On Breaking Energy, August 16, 2016
After passing the State Assembly Appropriations committee on Wednesday, a little known bill – SB 1441 – is headed for the assembly floor, which is slated to deliver big benefits for consumers and the environment. Not only will the bill create a strong market driver for utilities to operate tighter infrastructure and save California consumers tens of millions of dollars per year, the simple yet innovative approach it takes can chart a course for curbing methane leaks across the industry.
But first, a little context.
As recent as a couple years ago, non-hazardous natural gas leaks and venting were a commonly accepted occurrence across gas utility infrastructure. As long as a leak or a venting wasn’t likely to ignite, utilities could let it go – with many small persistent leaks lasting for decades. And though it sounds hard to believe, gas utilities continuously collect money from consumers through their gas bills to cover the amount of gas utilities lose, even though they also collect money from those same ratepayers to upgrade pipes. This market design works only to protect utilities – giving them money to fix leaks while also covering them if they don’t.
In 2014 however, the legislature made a major change to utility practices, saying gas companies had to use best practices to stop leaking and vented gas because methane, the main component of natural gas, is a potent climate change gas in addition to a safety hazard. Although SB 1371 also said utilities would have to adjust downward the amount they collect from ratepayers based on the amount they lose to the air, uncertainty in legislative terminology left utilities arguing that they should continue to get money to cover their lost gas – a debate which has persisted to present day.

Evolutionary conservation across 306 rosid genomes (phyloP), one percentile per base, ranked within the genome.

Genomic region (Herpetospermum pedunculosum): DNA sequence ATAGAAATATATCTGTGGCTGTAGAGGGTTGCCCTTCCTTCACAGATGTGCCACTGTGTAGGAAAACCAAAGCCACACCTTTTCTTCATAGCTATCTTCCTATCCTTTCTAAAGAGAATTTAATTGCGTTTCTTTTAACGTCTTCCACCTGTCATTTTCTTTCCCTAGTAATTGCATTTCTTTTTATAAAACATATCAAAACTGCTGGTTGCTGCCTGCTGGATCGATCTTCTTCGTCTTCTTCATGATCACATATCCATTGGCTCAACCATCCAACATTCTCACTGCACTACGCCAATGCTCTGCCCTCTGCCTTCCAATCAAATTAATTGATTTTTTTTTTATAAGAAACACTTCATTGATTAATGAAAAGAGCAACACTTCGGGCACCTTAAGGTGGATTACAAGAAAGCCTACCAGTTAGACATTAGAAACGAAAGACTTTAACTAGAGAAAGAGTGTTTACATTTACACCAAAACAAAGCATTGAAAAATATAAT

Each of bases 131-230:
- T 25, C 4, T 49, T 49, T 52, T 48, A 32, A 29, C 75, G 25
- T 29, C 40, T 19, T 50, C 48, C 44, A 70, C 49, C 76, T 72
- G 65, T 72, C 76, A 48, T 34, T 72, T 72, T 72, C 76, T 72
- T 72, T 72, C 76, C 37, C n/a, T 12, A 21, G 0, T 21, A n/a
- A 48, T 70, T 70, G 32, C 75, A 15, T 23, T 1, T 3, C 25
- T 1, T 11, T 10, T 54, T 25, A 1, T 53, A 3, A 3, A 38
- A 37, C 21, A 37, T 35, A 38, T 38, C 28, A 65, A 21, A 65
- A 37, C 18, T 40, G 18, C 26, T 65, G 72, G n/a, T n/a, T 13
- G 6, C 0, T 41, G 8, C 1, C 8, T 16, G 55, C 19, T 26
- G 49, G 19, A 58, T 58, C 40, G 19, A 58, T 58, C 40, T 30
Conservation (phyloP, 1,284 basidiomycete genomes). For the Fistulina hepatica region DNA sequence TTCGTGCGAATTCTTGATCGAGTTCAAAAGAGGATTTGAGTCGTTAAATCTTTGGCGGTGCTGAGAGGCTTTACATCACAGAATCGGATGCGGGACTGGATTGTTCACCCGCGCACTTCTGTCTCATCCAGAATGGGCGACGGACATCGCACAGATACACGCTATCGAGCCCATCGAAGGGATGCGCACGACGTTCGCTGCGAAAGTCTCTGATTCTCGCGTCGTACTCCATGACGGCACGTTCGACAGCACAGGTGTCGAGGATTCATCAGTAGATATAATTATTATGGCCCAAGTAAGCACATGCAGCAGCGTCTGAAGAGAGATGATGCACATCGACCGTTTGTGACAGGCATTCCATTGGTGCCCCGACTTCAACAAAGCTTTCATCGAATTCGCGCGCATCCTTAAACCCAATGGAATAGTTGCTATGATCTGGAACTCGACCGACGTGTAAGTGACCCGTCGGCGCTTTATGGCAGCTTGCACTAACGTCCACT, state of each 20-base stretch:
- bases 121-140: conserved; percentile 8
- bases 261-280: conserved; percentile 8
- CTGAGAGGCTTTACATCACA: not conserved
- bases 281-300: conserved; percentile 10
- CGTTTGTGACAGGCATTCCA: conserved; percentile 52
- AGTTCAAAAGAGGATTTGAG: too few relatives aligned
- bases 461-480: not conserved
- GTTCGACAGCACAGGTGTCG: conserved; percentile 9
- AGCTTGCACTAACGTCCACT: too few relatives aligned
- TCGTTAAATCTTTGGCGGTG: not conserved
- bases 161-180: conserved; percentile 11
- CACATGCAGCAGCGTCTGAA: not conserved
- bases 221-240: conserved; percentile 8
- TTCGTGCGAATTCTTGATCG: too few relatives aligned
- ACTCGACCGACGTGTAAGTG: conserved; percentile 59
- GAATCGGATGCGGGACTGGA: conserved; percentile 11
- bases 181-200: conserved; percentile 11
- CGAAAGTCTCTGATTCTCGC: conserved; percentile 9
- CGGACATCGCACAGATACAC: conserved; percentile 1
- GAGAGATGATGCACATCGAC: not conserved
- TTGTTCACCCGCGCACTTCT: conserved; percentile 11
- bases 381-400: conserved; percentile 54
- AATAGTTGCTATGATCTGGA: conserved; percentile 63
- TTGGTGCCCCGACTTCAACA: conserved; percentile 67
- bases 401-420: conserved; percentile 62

Ratepayers shouldn’t owe money for utility leaks – SB 1441 forces gas companies to run a tighter ship
In 2014, California’s oil and gas industry is estimated to have lost more than $50 millionworth of methane, with more than $20 million of that coming from gas utility infrastructure. All told, this gas is enough to have met the needs of about 400,000 California homes, had it not been lost to the air.
Across the gas industry, regulatory efforts like SB 1371 and new rules at the California Air Resources Board are underway to cut the amount of gas lost to the air. But, as long as utilities can force consumers to pay for leaked and vented gas, those efforts can only go so far. By changing state policy from one that says ratepayers owe gas companies for their leaks, to one that says gas companies need to shoulder the burden of their own leaks, the entire system will become tighter and more efficient.
Beyond fixing California’s policy where utilities argue they should have it both ways, SB 1441 is a landmark bill that could influence policy to stem gas leaks across gas system. State Assembly lawmakers have another major opportunity to protect the consumers and the environment. With the major gas utilities opposed to this effort, lawmakers must stand up for the people of California and pass this important bill.
By Tim O’Connor
Originally Published on August 11, 2016